Among those now thumbing their noses at America's might: Russia's Vladimir Putin. (Alexei Nikolskyi/RIA/Reuters)

China grew more aggressive in its territorial claims around the South China Sea.

Japan, South Korea and other nations looked for ways to protect themselves should the U.S. fail to live up to its commitments to underwrite their security

In Iraq, Prime Minister Nouri al-Maliki defied U.S. demands that he broaden his Shia-dominated government with more representative Sunni and Kurdish ministers. And the resentment of Iraq's Sunnis, who account for more than a third of the population, contributed to the rise of the Sunni ISIS movement.

In Egypt, the army defied the U.S. in overthrowing the elected government of Mohammed Morsi.

In Israel, the Netanyahu government essentially shrugged when the U.S. complained about the spread of Jewish settlements in Palestinian territory.

And Russian President Vladimir Putin brazenly took over Ukraine's Crimea, then set his sights on eastern Ukraine with arguments about a Greater Russia that have sent shudders through the region.

Add it all up and what you have is much of the world thumbing its nose at Uncle Sam. That is bad not only for the U.S., but also the world.

Degraded and destroyed

Superpowers may not be lovable. In fact, quite a few have been evil.

But they can also be useful in setting basic rules of acceptable international behaviour, as well as protecting the weak from the strong.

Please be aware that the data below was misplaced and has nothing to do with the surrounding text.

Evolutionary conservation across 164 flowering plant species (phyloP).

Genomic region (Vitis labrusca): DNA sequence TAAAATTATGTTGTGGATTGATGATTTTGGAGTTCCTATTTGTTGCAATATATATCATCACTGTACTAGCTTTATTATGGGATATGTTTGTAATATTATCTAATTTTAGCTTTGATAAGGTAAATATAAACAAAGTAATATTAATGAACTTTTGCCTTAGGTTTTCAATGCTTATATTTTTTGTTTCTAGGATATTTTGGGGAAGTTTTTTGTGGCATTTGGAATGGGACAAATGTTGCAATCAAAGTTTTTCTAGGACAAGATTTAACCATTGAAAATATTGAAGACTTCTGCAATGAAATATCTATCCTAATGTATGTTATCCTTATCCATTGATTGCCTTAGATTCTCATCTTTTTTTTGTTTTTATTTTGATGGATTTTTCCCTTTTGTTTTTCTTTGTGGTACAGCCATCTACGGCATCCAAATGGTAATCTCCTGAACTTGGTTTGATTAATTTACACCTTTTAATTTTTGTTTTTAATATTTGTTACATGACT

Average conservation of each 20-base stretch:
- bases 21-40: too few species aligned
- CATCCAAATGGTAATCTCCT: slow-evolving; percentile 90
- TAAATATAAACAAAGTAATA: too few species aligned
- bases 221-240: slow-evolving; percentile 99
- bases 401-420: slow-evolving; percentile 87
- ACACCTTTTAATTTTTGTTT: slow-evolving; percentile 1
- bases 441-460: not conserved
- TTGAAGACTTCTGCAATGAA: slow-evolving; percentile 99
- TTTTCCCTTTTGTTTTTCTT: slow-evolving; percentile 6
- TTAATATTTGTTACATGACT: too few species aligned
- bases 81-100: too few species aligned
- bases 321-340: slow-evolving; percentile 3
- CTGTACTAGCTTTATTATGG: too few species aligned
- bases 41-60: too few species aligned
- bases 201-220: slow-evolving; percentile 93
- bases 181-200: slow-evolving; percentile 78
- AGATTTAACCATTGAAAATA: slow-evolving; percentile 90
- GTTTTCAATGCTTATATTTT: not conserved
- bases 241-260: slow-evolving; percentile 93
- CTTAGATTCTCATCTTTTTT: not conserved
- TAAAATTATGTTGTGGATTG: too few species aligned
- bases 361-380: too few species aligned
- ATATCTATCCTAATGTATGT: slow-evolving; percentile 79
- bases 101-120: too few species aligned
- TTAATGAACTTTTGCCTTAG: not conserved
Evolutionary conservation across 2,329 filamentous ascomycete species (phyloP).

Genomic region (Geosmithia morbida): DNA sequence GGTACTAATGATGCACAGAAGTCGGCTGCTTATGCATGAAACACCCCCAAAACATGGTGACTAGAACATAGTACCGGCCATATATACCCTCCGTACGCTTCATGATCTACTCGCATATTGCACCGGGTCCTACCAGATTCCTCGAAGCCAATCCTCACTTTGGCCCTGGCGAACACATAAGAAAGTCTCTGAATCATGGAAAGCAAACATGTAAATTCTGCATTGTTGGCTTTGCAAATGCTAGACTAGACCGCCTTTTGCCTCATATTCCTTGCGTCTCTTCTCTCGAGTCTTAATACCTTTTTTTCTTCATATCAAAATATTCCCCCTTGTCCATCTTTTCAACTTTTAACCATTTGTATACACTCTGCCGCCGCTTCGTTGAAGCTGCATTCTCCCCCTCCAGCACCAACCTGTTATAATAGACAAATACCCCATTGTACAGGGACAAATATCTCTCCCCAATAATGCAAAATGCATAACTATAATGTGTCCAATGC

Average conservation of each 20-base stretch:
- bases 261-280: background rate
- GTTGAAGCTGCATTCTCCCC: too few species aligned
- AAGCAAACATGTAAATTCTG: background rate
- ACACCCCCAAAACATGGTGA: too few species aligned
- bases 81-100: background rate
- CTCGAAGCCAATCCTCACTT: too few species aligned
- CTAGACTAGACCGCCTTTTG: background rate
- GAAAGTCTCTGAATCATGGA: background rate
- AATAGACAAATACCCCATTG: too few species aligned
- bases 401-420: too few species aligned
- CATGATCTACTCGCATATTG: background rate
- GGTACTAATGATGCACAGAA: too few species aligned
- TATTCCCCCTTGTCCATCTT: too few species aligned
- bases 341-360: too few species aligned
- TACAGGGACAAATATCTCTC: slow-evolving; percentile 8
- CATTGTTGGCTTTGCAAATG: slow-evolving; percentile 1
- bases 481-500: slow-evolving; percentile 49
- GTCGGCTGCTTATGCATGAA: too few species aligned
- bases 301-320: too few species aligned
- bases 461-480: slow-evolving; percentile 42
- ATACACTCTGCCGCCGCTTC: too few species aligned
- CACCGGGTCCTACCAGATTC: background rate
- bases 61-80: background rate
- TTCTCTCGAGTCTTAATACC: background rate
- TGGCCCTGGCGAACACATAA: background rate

That's what the Americans often did in the second half of the 20th century. Yes, the country profited from it enormously, but the U.S. also gave generously of its power and its purse.

Sometimes, of course, as in Iraq, it also blundered, as great powers will.

Now, Barack Obama is trying to reclaim that leadership role with his campaign to "degrade and destroy" ISIS.

However, of the 60 or so participants in the new U.S.-led coalition, only about a dozen — Canada among them — have agreed to take part in the military campaign; the rest have said they would provide humanitarian aid and political support.

Looking at the list demonstrates both the strengths and weaknesses of the coalition.

The coalition against ISIS. From right to left: Maj.-Gen. Ghanim bin Shaheen Al-Ghanim, chief of staff of the Qatari Armed Forces; Admiral Fernando Garcia Sanchez, chief of defence of Spain; and Lt.-Gen. Ludvigsen, vice-chief of defence of Denmark. They are listening to U.S. President Barack Obama discuss the coalition efforts at Joint Base Andrews in Washington on Oct. 14, 2014. (Reuters)

The very fact that that Washington has managed to enlist so many partners would indicate that there is still a hankering for America's global leadership.